Seeking treatment for mental health conditions during pregnancy is important for the health of both expecting parents and growing babies. While talk therapy is a commonly recommended method of treatment, healthcare providers often recommend additional lines of treatment like lifestyle changes or medication.
Many people take medications to treat mental health concerns, including depression. While medication often isn’t the only form of treatment for depression, and may not even be the first line of defense, it is an extremely effective tool, especially when combined with counseling. There are generally three categories of medication for depression.
- Selective serotonin reuptake inhibitor (SSRI) antidepressants: Serotonin is a neurotransmitter that helps regulate mood, social behavior, appetite and digestion, and libido, among other things. SSRIs are commonly prescribed for depression because they increase serotonin levels in the brain. Examples of SSRIs include Citalopram (Celexa), Escitalopram (Lexapro), Fluoxetine (Prozac), Paroxetine (Paxil), Sertraline (Zoloft), and Vilazodone (Vibryd).
- Non-SSRI antidepressants: Some people don’t react well to SSRIs, or have circumstances that lead them to need to try a different medication. Some non-SSRIs don’t increase serotonin, while others affect serotonin as well as a different neurotransmitter, while others don’t impact serotonin at all. Two types of these could be serotonin-norepinephrine reuptake inhibitors (SNRIs), like Duloxetine (Cymbalta), or norepinephrine-dopamine reuptake inhibitors (NDRIs), like Bupropion (Wellbutrin).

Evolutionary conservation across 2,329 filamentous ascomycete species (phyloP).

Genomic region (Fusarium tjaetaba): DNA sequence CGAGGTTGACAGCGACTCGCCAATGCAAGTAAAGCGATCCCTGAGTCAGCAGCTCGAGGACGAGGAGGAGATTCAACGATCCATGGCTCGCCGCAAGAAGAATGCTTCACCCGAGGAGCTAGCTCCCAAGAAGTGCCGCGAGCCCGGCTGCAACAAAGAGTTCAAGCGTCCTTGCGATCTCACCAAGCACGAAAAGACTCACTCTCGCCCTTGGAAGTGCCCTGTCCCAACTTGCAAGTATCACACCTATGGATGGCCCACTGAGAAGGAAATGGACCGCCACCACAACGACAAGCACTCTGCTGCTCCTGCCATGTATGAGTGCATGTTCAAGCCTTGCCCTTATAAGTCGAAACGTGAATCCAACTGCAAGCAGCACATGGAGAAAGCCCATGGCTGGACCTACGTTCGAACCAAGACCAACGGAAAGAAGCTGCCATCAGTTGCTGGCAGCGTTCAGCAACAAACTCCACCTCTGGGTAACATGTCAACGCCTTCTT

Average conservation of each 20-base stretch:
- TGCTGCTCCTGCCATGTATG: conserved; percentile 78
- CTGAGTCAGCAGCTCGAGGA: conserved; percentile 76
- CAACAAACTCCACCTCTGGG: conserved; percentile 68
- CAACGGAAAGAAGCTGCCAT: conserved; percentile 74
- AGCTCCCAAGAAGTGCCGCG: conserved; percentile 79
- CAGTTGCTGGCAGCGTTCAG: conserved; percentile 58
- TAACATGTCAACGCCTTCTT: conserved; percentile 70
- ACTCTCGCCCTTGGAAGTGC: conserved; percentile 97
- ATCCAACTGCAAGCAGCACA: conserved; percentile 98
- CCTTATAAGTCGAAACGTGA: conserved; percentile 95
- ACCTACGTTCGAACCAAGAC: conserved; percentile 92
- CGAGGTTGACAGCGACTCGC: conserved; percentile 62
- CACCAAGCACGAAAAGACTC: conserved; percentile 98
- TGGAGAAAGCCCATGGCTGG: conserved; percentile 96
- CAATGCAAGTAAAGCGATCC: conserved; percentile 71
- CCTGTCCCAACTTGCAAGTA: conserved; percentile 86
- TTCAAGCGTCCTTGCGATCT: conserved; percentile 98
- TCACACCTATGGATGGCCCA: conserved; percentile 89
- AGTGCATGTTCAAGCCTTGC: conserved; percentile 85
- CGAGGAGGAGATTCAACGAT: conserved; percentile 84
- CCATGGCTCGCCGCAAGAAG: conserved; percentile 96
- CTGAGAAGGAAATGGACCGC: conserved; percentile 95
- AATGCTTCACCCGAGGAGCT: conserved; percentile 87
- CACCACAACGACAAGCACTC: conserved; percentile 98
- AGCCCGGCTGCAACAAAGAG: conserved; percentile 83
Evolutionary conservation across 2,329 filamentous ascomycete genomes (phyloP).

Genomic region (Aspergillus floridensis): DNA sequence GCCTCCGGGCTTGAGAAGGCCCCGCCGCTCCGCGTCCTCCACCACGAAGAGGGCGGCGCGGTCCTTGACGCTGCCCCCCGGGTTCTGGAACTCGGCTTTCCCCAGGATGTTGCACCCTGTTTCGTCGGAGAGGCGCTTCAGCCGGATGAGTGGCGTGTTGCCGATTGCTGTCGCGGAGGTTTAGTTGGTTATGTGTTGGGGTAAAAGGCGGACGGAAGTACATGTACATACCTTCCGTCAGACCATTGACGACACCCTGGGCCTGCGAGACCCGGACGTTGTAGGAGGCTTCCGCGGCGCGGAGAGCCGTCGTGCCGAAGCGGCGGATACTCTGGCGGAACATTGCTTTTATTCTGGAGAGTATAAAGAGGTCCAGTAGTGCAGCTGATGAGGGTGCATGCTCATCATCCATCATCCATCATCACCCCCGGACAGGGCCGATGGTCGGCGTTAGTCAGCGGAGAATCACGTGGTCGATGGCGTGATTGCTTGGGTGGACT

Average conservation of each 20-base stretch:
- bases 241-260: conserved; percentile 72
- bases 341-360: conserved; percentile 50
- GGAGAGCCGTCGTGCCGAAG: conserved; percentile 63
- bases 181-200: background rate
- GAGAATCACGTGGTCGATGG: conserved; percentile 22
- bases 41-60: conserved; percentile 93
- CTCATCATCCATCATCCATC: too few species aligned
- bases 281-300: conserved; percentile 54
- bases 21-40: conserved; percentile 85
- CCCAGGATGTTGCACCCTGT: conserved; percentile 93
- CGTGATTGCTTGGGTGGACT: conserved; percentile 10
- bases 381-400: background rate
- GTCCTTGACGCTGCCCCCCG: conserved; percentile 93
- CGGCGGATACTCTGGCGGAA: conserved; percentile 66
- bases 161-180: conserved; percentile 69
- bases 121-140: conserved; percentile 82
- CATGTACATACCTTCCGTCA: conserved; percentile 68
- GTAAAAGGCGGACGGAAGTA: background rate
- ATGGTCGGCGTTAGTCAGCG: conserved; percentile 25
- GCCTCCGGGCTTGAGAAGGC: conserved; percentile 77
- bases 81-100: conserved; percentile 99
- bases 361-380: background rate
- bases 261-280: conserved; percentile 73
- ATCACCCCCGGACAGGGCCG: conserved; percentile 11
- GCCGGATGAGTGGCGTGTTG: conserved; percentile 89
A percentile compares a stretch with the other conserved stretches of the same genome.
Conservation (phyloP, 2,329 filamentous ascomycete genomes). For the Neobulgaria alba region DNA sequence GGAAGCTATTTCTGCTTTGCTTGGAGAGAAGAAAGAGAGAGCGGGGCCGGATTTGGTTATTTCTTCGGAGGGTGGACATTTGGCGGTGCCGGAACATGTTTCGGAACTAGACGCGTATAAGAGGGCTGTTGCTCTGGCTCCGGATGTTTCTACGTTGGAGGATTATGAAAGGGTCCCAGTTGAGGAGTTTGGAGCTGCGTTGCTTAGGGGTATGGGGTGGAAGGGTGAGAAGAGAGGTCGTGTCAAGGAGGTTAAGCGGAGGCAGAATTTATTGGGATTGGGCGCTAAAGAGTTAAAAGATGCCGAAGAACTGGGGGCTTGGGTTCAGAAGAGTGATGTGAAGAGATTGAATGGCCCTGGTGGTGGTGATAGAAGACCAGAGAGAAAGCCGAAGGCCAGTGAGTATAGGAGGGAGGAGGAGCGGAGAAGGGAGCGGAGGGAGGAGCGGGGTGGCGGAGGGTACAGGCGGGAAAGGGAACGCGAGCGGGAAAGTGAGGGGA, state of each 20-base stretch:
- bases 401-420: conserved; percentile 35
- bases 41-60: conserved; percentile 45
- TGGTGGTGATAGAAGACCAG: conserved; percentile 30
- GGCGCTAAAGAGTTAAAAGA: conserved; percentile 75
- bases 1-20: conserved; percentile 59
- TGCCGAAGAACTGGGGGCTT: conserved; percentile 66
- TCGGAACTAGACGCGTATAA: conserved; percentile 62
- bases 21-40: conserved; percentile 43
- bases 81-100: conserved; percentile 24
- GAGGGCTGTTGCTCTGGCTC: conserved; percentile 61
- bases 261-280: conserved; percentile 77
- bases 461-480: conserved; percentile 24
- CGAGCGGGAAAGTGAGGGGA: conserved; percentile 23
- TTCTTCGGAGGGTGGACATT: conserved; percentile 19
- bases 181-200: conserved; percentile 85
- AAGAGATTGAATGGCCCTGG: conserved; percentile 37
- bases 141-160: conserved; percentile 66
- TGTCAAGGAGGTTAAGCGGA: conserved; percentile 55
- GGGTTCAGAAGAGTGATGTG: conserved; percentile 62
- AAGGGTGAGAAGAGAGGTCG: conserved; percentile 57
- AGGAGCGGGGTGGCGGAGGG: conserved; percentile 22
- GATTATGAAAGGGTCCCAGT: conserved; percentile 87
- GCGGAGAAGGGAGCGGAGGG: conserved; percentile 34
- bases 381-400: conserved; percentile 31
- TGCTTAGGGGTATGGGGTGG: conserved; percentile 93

- Other medications: It’s not uncommon for a provider to add medications to balance out the effects of an antidepressant. Some examples of medications that can be used this way are mood stabilizers and antipsychotic medication. Anti-anxiety medications might be prescribed, but it’s not recommended that they are used for an extended period of time. Tricyclic antidepressants may also be prescribed if other types of antidepressants aren’t working, but these antidepressants are often not prescribed as the first line of defense.
In addition to medication, other treatments for mental health concerns during pregnancy may include talk therapy and alternative methods like support groups, meditation, self-help materials like books or articles, and regular exercise, like yoga.
There are few hard and fast rules about antidepressants and anti-anxiety medications during pregnancy. The few that exist are similar to rules around taking medication for mental health at other points in time: it generally takes antidepressants about four to six weeks to start to take effect, some medications need extra monitoring by healthcare providers, and it’s never safe to abruptly stop taking a mental health medication without talking to a healthcare provider. Most common antidepressants are safe to take during pregnancy, but you should always speak with your healthcare provider before starting, or ending, an antidepressant regimen (or any medication). Your mental and emotional health is just as important as your physical health during pregnancy, so antidepressants can be an important part of good health during pregnancy or beyond.
- Consulting the PPD experts: depression meds during pregnancy
- Strategies for managing depression in pregnancy and postpartum
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- Mayo Clinic Staff. “Selective serotonin reuptake inhibitors (SSRIs).” MayoClinic. Mayo Foundation for Medical Education and Research, Jun 24 2016. Web.
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- Melinda Smith, Jeanne Segal. “Types of Antidepressants and Their Side Effects.” HelpGuide. Helpguide.org, May 2016. Web.